Reset A A Font size: Print

Supreme Court, Appellate Division, Second Department, New York.

The PEOPLE, etc., Respondent, v. Joe FERGUSON, Appellant.

Decided: November 30, 1998

CORNELIUS J. O'BRIEN, J.P., THOMAS R. SULLIVAN, GABRIEL M. KRAUSMAN and ANITA R. FLORIO, JJ. M. Sue Wycoff, New York, N.Y. (Elon Harpaz of counsel), for appellant. Richard A. Brown, District Attorney, Kew Gardens, N.Y. (John M. Castellano, Jeanette Lifschitz, and Roni C. Piplani of counsel), for respondent.

Appeal by the defendant from a judgment of the Supreme Court, Queens County (Robinson, J.), rendered May 3, 1996, convicting him of robbery in the first degree (two counts), criminal possession of a weapon in the second degree, and menacing in the second degree, upon a jury verdict, and imposing sentence.

ORDERED that the judgment is modified, on the law, by (1) reversing the conviction for criminal possession of a weapon in the second degree, vacating the sentence imposed thereon, and dismissing that count of the indictment, and (2) reducing the defendant's conviction for robbery in the first degree pursuant to Penal Law § 160.15(2) to robbery in the third degree, and vacating the sentence imposed thereon;  as so modified, the judgment is affirmed, and the matter is remitted to the Supreme Court, Queens County, for resentencing.

 The defendant was convicted of two counts of robbery in the first degree:  one count under Penal Law § 160.15(2) (armed with a deadly weapon) and one count under Penal Law § 160.15(4) (displays what appears to be a weapon).   The defendant contends, and the People correctly concede, that his conviction under Penal Law § 160.15(2) should be reduced to the lesser included offense of robbery in the third degree.   Although there was proof that the defendant displayed a weapon to the complainant during the robbery, the People failed to present proof that the defendant possessed a “deadly weapon” as defined by Penal Law § 10.00(12) (see, People v. Amato, 99 A.D.2d 495, 470 N.Y.S.2d 441).   For the same reason, the defendant's conviction for criminal possession of a weapon in the second degree must be dismissed (see, Penal Law § 265.03;  People v. McInnis, 179 A.D.2d 781, 579 N.Y.S.2d 144;  People v. Amato, supra).   The defendant's convictions for robbery in the first degree pursuant to Penal Law § 160.15(4) (displays what appears to be a weapon) (see, People v. Brown, 108 A.D.2d 922, 485 N.Y.S.2d 812) and menacing are, of course, unaffected.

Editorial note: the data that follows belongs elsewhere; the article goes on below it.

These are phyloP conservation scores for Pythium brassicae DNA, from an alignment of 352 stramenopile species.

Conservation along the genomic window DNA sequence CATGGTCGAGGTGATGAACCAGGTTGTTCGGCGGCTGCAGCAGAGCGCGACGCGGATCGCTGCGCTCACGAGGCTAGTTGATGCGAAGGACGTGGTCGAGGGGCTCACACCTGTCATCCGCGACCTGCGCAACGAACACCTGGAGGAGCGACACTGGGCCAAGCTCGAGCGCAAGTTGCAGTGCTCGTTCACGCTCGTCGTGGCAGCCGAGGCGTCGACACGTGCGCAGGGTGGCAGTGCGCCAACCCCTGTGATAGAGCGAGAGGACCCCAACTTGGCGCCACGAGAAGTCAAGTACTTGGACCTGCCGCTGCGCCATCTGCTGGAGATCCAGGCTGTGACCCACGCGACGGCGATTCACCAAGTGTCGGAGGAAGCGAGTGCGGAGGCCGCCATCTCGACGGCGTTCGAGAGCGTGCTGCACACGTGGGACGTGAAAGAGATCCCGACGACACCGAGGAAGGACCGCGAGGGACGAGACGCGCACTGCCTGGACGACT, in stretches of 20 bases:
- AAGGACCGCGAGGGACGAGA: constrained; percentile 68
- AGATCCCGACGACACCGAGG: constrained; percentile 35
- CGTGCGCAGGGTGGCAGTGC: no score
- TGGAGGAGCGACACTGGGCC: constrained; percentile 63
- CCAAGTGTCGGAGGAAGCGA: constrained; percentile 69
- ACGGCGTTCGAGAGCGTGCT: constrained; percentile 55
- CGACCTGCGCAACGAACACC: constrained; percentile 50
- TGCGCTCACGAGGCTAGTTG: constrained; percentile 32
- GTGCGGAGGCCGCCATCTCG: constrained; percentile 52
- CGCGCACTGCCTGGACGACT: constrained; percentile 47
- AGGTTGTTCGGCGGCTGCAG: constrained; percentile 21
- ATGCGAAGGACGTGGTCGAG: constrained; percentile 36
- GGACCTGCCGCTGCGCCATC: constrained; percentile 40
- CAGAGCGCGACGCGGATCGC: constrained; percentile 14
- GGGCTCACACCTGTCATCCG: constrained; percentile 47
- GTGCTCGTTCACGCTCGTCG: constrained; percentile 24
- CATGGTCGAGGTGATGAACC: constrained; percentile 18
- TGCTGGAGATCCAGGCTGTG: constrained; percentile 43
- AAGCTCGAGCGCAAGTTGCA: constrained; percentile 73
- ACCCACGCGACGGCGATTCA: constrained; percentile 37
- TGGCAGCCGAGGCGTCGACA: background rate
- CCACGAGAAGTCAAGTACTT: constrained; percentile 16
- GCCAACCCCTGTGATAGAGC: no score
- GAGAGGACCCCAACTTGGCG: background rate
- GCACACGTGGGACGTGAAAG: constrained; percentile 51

The trial court properly denied the defendant's motion pursuant to CPL 330.30(2) to set aside the verdict based on juror misconduct.   The defendant failed to submit sworn allegations of the existence of “all facts essential to support” the motion (CPL 330.40[2][a];  [e][ii];  see, People v. Hill, 225 A.D.2d 902, 639 N.Y.S.2d 857).


Copied to clipboard